Newspaper article The Evening Standard (London, England)

How to Stretch Your Cash - EDUCATION 2002; Debt Is Part of Student Life These Days, but Careful Money Management Can Help Ease the Pain

Newspaper article The Evening Standard (London, England)

How to Stretch Your Cash - EDUCATION 2002; Debt Is Part of Student Life These Days, but Careful Money Management Can Help Ease the Pain

Article excerpt

Byline: ANN WILLIAMS

Debt is part of student life these days, but careful money management can help ease the pain

Credit cards

Credit cards and store cards can seem an ideal way to get your hands on extra cash when funds are low, but they come at a high price. With some companies charging more than 17 per cent interest APR, credit cards are often the most expensive form of borrowing and should be avoided if possible.

However, they are a good way of managing unexpected expenses, as long as you choose a card with a low APR - preferably less than 10 per cent - and pay off the debts each month. The best cards do not charge an annual fee and have low interest rates, such as Cahoot Visa, which charges eight per cent APR.

Savings/banking/ deficit banking

"Spare cash" is hard to come by if you're a student. But if you do have any money left over from loans or part-time work, look for the best rate of return and save it in a taxefficient way.

Student loans carry very low interest charges, set at the rate of inflation (currently 2.3 per cent) and, if invested wisely, can even make money. Cash put aside in a mini cash ISA can earn more than four per cent tax free.

Some of the best cash ISAs are at HSBC, which offers 4.35 per cent, and internet bank www.smile.co.uk, with 4.25 per cent.

You are taxed on savings accounts, but they pay good rates of interest.

Northern Rock offers up to 4.5 per cent and Nationwide up to 4.25 per cent a year.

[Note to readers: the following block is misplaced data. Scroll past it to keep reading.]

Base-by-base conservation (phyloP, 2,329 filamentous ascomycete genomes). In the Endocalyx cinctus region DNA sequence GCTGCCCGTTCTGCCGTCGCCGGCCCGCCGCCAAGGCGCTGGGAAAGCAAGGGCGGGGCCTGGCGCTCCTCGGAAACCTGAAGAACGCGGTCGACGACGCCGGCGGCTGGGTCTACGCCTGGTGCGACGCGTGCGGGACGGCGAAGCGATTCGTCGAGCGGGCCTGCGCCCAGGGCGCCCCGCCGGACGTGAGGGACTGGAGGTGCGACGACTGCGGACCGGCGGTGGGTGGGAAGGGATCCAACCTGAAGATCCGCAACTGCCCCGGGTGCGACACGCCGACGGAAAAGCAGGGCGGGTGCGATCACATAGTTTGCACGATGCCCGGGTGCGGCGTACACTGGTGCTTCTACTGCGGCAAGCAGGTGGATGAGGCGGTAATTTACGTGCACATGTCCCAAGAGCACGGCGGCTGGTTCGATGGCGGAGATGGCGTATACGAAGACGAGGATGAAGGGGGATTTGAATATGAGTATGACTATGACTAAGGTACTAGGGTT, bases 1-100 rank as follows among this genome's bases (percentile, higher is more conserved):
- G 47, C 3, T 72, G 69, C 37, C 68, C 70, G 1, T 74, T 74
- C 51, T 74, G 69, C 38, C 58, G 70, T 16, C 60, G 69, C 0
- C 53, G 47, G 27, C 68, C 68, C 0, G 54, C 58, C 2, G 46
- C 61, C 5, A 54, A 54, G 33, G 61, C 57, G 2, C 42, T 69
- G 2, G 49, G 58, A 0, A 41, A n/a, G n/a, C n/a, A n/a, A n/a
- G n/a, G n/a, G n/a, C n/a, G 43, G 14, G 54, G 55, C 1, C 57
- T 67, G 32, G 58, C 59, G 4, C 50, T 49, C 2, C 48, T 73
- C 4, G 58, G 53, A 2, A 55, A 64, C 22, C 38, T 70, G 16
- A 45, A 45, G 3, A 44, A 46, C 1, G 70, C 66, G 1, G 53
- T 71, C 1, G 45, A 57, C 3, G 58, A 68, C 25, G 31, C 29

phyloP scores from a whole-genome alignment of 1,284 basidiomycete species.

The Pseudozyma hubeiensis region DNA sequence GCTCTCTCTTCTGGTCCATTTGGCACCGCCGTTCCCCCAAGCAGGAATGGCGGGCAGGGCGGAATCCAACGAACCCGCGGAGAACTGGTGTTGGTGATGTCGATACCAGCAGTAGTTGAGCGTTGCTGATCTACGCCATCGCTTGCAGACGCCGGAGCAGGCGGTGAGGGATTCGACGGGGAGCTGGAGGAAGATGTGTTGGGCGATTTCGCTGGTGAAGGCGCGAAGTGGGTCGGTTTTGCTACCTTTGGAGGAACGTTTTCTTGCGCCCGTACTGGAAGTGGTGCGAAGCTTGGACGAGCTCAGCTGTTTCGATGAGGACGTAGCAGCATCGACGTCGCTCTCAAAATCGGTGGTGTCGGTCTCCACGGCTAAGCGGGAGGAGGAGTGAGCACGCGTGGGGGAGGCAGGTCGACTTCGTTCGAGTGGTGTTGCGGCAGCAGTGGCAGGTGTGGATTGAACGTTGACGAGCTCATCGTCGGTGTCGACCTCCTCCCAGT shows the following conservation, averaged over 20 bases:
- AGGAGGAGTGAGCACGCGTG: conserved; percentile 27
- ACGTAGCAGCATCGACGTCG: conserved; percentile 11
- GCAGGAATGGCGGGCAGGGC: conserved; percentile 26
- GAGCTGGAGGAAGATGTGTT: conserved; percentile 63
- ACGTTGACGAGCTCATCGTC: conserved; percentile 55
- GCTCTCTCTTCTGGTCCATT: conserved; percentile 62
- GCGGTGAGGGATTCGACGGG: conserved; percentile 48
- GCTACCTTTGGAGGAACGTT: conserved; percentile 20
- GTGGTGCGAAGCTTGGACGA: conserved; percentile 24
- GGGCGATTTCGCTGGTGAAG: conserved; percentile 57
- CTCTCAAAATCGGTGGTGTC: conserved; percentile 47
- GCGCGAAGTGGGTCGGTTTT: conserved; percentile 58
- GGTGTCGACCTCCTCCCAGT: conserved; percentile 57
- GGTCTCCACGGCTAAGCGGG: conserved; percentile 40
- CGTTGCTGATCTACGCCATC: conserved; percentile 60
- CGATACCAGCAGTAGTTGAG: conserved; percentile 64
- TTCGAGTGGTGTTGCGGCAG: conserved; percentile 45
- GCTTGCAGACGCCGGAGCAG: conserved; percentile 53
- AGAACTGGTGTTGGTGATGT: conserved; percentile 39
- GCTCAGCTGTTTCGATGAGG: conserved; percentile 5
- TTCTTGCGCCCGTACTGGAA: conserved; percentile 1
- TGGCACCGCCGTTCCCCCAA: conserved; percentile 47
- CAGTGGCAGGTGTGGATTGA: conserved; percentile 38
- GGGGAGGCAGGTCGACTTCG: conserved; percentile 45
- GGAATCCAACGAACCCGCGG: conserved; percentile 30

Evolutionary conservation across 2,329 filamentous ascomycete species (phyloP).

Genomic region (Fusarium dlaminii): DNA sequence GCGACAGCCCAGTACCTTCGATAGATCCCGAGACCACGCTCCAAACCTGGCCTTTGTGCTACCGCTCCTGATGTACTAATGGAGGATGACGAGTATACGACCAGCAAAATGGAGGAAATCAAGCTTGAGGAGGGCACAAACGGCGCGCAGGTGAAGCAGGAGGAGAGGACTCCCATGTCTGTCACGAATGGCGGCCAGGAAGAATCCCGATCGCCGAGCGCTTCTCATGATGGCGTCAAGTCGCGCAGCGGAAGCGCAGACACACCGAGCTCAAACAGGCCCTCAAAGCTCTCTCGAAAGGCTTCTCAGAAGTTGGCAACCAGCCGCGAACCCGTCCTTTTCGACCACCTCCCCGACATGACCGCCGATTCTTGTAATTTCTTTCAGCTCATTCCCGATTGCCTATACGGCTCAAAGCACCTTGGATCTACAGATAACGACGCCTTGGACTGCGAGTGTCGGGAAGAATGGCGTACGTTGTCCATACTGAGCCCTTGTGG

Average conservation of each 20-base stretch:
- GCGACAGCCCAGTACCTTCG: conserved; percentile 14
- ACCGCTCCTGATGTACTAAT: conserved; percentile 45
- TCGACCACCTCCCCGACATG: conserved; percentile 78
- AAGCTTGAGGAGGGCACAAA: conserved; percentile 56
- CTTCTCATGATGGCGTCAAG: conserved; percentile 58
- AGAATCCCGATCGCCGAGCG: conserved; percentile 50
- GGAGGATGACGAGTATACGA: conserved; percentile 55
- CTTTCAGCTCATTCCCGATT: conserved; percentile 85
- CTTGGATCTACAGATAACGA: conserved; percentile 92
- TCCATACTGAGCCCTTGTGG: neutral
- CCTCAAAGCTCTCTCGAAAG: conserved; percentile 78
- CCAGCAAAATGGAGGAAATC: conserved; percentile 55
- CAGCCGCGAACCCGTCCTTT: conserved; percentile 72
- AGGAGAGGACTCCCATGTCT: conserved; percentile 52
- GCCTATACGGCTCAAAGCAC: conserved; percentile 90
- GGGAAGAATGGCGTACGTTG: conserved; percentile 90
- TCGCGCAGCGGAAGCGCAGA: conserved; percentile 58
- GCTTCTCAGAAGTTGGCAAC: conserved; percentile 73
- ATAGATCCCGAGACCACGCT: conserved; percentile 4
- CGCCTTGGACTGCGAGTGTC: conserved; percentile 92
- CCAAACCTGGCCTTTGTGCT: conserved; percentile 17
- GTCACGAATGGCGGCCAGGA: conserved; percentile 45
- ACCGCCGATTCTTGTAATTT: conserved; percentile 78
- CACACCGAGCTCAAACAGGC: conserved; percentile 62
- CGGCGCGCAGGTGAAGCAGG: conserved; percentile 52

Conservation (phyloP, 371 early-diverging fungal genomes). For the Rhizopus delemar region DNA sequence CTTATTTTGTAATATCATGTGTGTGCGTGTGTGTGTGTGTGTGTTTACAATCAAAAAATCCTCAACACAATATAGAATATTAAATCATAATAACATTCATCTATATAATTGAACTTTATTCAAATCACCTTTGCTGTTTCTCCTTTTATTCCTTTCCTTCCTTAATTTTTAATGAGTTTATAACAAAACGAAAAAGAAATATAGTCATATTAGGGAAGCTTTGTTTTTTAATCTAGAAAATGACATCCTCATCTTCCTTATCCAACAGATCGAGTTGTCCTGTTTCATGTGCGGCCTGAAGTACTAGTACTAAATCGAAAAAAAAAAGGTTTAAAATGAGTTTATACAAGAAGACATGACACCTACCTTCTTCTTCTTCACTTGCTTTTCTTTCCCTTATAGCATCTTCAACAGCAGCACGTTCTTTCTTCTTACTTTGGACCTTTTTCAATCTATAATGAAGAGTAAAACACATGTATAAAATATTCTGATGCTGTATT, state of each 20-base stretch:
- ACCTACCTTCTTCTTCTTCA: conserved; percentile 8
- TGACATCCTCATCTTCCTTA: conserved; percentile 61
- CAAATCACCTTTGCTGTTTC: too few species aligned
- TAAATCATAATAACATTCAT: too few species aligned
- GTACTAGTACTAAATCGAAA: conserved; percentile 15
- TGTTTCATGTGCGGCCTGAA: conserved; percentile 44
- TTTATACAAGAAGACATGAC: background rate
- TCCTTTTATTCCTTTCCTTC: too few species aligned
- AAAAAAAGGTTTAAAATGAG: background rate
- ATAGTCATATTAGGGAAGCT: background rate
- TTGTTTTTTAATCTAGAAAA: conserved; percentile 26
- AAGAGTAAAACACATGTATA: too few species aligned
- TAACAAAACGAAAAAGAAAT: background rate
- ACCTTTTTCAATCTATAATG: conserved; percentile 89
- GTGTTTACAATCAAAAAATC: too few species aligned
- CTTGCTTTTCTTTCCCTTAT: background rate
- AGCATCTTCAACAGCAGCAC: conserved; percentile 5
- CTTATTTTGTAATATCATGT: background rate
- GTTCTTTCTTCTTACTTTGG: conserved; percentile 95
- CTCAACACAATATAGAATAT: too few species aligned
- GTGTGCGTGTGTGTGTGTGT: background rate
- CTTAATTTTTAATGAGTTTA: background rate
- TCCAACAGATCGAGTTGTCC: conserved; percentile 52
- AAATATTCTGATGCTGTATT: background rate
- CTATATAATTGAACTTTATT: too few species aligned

Tax

To stop the taxman getting your holiday job cash, students earning less than the tax threshold (up to pound sterling4,535 a year) can ask their employer for a P38(S) form and receive wages tax-free. Don't despair if you've already paid tax, you can claim it back at the end of the tax year by filling out a P50 form.

Likewise, students not liable to pay income tax can also hand in an R85 form to their bank or building society for tax-free interest.

Insurance

Home, car and personal insurance can cost a fortune, especially if paid in monthly instalments, because many companies charge expensive premiums or high interest rates for the privilege. As students often get lump sums from loans at the beginning of the year, it is best to pay the yearly amount in one hit.

There are studentfriendly insurance firms out there, see our feature on student accommodation (page 13) for details.

Bills

Yes, even students get bills. Try to make them more bearable by shopping around for the best utility suppliers. If you are not restricted to named suppliers in your tenancy agreement or halls of residence, check out www.uswitch.com on the web to see if you can move to a cheaper gas, electricity, cable TV or phone supplier.

Phones

A mobile is the ultimate accessory, but also a major cause of student debt. …

Search by... Author
Show... All Results Primary Sources Peer-reviewed

Oops!

An unknown error has occurred. Please click the button below to reload the page. If the problem persists, please try again in a little while.